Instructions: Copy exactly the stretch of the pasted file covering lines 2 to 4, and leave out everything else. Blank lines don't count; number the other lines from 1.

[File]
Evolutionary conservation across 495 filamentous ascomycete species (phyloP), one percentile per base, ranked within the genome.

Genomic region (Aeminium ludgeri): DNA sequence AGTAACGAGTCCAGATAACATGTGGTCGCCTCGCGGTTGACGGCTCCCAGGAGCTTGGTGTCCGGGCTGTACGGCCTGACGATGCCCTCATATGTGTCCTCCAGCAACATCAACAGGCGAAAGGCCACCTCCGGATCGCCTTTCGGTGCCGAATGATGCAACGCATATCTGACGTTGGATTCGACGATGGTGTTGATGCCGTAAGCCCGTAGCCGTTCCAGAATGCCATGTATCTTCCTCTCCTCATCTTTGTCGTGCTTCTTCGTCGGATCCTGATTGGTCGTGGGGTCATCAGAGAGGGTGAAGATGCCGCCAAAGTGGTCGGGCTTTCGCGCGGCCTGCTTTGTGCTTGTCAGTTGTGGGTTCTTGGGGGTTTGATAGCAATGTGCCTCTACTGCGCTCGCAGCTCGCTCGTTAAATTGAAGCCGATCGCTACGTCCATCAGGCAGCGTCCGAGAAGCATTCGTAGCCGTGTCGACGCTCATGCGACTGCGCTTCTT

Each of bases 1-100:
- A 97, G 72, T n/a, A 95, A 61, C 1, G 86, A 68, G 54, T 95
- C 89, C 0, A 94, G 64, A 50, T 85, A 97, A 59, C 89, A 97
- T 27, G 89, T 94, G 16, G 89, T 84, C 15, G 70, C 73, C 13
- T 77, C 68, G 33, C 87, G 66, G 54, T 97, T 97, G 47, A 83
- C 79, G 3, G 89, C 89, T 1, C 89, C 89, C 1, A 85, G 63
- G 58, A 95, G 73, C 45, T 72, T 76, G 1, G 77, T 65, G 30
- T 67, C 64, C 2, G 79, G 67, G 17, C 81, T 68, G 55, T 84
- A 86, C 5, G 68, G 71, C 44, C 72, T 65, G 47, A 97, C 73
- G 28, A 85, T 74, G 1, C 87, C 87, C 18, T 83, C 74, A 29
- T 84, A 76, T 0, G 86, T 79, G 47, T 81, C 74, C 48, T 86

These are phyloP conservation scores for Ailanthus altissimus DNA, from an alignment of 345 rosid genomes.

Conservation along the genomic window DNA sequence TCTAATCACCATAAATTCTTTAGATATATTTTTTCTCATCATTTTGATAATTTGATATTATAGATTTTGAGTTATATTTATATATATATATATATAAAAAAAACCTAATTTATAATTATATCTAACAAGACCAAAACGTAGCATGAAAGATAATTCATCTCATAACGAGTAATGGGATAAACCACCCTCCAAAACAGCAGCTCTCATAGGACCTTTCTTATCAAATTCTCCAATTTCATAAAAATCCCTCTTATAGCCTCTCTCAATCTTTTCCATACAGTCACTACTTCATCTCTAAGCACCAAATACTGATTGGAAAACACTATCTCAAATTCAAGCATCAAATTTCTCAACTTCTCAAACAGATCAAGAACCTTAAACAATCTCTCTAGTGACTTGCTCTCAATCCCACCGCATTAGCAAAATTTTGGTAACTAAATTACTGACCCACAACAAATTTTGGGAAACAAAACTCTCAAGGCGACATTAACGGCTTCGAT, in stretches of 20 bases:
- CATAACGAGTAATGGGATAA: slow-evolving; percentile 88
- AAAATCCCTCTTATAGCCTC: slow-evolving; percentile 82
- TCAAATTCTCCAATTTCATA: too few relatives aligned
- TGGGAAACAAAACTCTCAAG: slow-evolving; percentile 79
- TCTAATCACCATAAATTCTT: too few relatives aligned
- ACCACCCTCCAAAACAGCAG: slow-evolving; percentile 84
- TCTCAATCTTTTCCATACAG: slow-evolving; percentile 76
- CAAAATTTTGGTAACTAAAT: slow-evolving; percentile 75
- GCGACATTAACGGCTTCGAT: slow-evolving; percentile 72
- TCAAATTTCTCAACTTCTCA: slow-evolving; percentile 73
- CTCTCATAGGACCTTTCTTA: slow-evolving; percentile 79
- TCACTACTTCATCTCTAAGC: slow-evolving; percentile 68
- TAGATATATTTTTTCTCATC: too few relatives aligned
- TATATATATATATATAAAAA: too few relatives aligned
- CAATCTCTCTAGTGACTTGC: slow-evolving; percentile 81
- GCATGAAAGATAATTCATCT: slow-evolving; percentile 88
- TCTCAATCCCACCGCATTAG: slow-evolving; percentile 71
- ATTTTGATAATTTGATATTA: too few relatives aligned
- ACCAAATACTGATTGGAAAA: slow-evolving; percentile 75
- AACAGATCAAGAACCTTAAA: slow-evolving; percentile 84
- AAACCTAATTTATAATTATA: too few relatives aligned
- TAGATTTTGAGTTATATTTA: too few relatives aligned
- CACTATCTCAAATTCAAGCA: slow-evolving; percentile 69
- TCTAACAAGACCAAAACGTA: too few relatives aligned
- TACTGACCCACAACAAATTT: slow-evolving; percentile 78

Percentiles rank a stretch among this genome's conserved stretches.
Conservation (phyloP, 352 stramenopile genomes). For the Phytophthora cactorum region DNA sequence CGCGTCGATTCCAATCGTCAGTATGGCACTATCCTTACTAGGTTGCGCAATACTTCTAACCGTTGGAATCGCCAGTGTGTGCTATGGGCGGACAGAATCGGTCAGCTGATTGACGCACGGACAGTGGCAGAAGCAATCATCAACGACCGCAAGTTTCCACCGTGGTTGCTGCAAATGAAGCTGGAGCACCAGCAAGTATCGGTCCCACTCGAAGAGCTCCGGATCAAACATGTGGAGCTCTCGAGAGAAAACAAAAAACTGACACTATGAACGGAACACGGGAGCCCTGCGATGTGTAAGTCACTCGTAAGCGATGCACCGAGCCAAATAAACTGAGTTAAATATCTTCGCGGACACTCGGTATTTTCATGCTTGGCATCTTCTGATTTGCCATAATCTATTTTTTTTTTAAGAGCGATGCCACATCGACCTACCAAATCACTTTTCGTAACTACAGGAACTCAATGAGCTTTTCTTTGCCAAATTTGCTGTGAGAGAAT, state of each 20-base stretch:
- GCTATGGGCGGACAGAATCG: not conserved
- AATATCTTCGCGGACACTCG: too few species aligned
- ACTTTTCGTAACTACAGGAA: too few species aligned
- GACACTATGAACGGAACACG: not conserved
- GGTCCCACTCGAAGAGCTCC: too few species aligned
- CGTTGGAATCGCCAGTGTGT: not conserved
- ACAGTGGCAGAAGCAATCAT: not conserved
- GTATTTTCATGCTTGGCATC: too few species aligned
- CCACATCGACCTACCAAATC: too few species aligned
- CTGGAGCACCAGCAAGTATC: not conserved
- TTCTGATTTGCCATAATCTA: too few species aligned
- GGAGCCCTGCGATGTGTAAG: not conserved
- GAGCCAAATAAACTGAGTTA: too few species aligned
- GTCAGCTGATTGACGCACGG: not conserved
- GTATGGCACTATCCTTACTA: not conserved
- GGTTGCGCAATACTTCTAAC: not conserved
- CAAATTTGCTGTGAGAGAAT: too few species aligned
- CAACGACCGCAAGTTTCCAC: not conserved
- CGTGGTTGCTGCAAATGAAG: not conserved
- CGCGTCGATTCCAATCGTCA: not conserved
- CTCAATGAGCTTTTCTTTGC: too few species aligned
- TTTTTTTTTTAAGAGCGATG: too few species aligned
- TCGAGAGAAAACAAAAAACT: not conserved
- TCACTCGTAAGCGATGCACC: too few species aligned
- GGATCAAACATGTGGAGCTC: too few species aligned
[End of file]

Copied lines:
Genomic region (Aeminium ludgeri): DNA sequence AGTAACGAGTCCAGATAACATGTGGTCGCCTCGCGGTTGACGGCTCCCAGGAGCTTGGTGTCCGGGCTGTACGGCCTGACGATGCCCTCATATGTGTCCTCCAGCAACATCAACAGGCGAAAGGCCACCTCCGGATCGCCTTTCGGTGCCGAATGATGCAACGCATATCTGACGTTGGATTCGACGATGGTGTTGATGCCGTAAGCCCGTAGCCGTTCCAGAATGCCATGTATCTTCCTCTCCTCATCTTTGTCGTGCTTCTTCGTCGGATCCTGATTGGTCGTGGGGTCATCAGAGAGGGTGAAGATGCCGCCAAAGTGGTCGGGCTTTCGCGCGGCCTGCTTTGTGCTTGTCAGTTGTGGGTTCTTGGGGGTTTGATAGCAATGTGCCTCTACTGCGCTCGCAGCTCGCTCGTTAAATTGAAGCCGATCGCTACGTCCATCAGGCAGCGTCCGAGAAGCATTCGTAGCCGTGTCGACGCTCATGCGACTGCGCTTCTT

Each of bases 1-100:
- A 97, G 72, T n/a, A 95, A 61, C 1, G 86, A 68, G 54, T 95